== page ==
It’s fitting that discourse surrounding Vasyl Lomachenko ranges between extremes. Criticism is often speculative — sometimes wholly unfounded — and the praise can be hyperbolic to the point of absurdity.
Similarly, the two-time Olympic gold medalist has not only faced extraordinarily lofty expectations, but also smashed them at an unprecedented pace.
What’s more, the 28-year-old pugilistic prodigy’s toolkit borders on unfair. His hands have both elite speed and precision. His movement is slick, with footwork that borders on flat-out point-to-point teleportation. While his power isn’t exceptional, it’s more than adequate — especially when compounded by his hyper-acute ring intelligence.
When Lomachenko deploys these devices at the same time, truly spectacular outcomes happen — including his 5th-round demolition of Rocky Martinez, The Queensberry Rules’ choice for 2016 Knockout of the Year.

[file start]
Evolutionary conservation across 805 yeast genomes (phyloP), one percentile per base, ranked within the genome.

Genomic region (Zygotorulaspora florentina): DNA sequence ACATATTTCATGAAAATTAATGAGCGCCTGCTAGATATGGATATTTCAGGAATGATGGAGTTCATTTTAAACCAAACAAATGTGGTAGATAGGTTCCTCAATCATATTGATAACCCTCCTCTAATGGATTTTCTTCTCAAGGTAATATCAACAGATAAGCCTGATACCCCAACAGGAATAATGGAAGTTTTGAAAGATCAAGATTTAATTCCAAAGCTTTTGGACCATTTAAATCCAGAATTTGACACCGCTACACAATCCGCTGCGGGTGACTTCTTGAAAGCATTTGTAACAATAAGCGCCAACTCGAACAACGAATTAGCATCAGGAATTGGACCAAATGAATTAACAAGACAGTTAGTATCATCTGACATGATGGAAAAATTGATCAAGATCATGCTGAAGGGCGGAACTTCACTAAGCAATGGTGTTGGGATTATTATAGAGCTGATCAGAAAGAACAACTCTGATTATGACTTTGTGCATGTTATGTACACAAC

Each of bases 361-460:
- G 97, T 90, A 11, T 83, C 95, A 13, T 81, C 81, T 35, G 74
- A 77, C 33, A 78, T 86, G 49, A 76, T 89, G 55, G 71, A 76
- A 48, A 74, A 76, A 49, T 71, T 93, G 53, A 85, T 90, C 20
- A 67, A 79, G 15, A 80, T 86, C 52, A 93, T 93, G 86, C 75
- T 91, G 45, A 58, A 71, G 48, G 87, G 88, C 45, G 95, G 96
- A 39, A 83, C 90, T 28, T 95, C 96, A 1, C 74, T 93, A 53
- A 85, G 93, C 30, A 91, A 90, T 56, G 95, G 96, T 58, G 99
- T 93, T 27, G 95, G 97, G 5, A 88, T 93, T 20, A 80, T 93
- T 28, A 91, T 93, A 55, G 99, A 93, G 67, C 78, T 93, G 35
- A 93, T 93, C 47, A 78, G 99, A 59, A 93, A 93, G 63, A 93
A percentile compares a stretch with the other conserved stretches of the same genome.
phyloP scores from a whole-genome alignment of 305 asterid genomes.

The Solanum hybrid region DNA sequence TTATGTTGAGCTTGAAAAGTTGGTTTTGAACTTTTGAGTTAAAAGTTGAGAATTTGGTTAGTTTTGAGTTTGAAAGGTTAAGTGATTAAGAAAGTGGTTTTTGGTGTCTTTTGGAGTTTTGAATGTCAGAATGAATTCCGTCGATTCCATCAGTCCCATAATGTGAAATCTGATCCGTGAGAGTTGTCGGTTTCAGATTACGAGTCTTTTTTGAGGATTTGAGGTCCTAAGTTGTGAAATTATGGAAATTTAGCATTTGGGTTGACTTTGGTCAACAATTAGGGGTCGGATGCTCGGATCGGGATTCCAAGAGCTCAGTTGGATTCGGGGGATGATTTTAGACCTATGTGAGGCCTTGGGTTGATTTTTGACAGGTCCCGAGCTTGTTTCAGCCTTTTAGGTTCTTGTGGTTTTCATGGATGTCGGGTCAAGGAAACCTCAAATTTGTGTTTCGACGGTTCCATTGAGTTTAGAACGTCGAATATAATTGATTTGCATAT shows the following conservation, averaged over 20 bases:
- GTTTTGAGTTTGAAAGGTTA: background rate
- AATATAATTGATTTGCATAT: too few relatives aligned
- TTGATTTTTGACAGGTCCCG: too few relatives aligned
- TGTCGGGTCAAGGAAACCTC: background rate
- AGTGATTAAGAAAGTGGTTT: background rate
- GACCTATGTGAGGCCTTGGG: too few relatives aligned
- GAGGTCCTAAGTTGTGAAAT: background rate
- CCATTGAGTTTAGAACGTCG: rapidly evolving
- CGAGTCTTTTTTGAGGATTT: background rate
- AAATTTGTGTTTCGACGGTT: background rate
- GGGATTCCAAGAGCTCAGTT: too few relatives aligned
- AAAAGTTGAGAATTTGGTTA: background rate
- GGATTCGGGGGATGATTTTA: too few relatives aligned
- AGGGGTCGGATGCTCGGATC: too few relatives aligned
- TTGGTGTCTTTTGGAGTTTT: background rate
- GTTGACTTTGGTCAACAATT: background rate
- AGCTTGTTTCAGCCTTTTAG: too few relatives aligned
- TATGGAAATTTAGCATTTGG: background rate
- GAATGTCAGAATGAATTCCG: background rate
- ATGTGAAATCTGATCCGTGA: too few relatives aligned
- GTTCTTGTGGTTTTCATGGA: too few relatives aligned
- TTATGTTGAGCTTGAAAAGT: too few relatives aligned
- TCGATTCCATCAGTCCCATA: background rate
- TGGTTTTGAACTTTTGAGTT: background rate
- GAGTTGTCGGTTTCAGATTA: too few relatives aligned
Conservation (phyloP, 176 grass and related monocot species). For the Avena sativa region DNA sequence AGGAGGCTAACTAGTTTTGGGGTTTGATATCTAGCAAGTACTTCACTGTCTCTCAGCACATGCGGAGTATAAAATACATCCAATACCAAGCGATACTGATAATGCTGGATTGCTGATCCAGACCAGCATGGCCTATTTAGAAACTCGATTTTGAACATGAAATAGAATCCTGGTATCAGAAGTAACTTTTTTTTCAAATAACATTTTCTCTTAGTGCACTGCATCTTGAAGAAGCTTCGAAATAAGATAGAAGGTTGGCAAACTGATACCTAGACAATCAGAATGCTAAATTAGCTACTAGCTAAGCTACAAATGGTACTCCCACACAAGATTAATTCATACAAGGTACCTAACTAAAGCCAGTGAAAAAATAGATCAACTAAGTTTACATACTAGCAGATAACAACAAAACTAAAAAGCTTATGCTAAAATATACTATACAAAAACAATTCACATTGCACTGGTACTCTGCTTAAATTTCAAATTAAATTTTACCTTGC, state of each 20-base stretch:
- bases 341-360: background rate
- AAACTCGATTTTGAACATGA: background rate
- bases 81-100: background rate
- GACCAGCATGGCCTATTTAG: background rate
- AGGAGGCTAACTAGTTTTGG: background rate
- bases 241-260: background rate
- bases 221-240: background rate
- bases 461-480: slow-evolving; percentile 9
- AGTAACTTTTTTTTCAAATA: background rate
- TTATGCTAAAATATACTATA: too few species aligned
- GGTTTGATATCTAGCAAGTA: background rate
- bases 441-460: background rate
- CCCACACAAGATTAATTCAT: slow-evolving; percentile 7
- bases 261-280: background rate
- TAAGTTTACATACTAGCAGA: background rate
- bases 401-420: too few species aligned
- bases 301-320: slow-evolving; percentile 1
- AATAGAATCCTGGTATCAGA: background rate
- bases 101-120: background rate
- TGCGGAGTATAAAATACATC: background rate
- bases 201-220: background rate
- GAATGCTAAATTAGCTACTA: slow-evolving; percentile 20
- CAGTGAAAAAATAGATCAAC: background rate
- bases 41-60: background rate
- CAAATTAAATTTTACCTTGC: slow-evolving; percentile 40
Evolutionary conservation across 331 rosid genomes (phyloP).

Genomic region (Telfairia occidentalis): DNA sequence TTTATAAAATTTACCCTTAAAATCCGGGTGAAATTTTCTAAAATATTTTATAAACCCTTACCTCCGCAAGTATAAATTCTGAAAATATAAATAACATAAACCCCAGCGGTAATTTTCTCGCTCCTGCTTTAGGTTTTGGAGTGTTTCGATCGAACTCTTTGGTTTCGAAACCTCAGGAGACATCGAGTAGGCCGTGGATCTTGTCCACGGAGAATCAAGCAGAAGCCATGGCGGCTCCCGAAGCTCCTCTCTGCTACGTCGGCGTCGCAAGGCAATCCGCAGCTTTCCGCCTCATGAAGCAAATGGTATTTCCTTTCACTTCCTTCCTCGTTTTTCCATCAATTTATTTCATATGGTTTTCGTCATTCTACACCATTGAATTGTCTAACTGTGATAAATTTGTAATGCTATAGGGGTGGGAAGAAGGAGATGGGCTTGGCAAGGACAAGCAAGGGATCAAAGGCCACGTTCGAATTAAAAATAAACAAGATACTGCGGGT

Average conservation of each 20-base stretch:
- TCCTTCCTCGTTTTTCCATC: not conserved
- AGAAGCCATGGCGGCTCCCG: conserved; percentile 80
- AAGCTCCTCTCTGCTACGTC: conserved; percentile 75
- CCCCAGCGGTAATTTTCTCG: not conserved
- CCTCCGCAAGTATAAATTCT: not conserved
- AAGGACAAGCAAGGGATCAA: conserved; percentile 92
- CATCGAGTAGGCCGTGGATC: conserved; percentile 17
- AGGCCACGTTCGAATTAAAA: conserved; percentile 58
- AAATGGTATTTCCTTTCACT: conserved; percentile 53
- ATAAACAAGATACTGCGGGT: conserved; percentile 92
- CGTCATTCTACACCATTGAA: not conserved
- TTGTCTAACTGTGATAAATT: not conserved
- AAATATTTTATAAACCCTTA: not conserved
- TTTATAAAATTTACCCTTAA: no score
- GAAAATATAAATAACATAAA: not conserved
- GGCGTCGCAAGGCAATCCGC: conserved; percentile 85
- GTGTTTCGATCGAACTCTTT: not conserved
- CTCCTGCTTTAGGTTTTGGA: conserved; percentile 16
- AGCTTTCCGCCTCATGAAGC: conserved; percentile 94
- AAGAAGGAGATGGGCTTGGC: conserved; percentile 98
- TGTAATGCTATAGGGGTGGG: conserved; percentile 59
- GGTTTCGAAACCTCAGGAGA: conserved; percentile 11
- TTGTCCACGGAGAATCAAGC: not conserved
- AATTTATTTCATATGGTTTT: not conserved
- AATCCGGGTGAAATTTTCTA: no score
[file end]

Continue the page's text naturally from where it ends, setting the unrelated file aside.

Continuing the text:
Leading up to the fight, critics grumbled that Lomachenko lacked a killer instinct, toying with outclassed opponents in a way that was somehow offensive to viewers. His 130-pound debut followed a different script, though. The Ukrainian not only dominated Martinez from the opening bell, but also fought downhill, visibly gaining confidence and swagger as the fight went on.
In the 5th round, Lomachenko used the previously mentioned hand speed, feints and angle-to-angle teleportation to setup his left hand, wobbling his opponent on multiple occasions. A minute in, “Hi-Tech” floored Martinez with a tremendous left uppercut/right hook combination, leaving his vanquished adversary on his back, wincing the bad dreams away.
The combination was surgical; the power, surprising; the champ’s celebratory round-off back handspring in the middle of the ring, a welcome cherry-on-top. It didn’t hurt that it all occurred in such a meaningful fight, either. With the kayo, Lomachenko became the fastest boxer to win a world title in two different weight divisions — further bolstering one of the most impressive eight-fight resumes in history.
What our 2016 Knockout of the Year lacked in percussion, it made up for with beautiful boxing. To paraphrase my colleague Matthew Swain: “While it’s certainly not the most brutal knockout, the balance, timing and technique is nothing short of art.”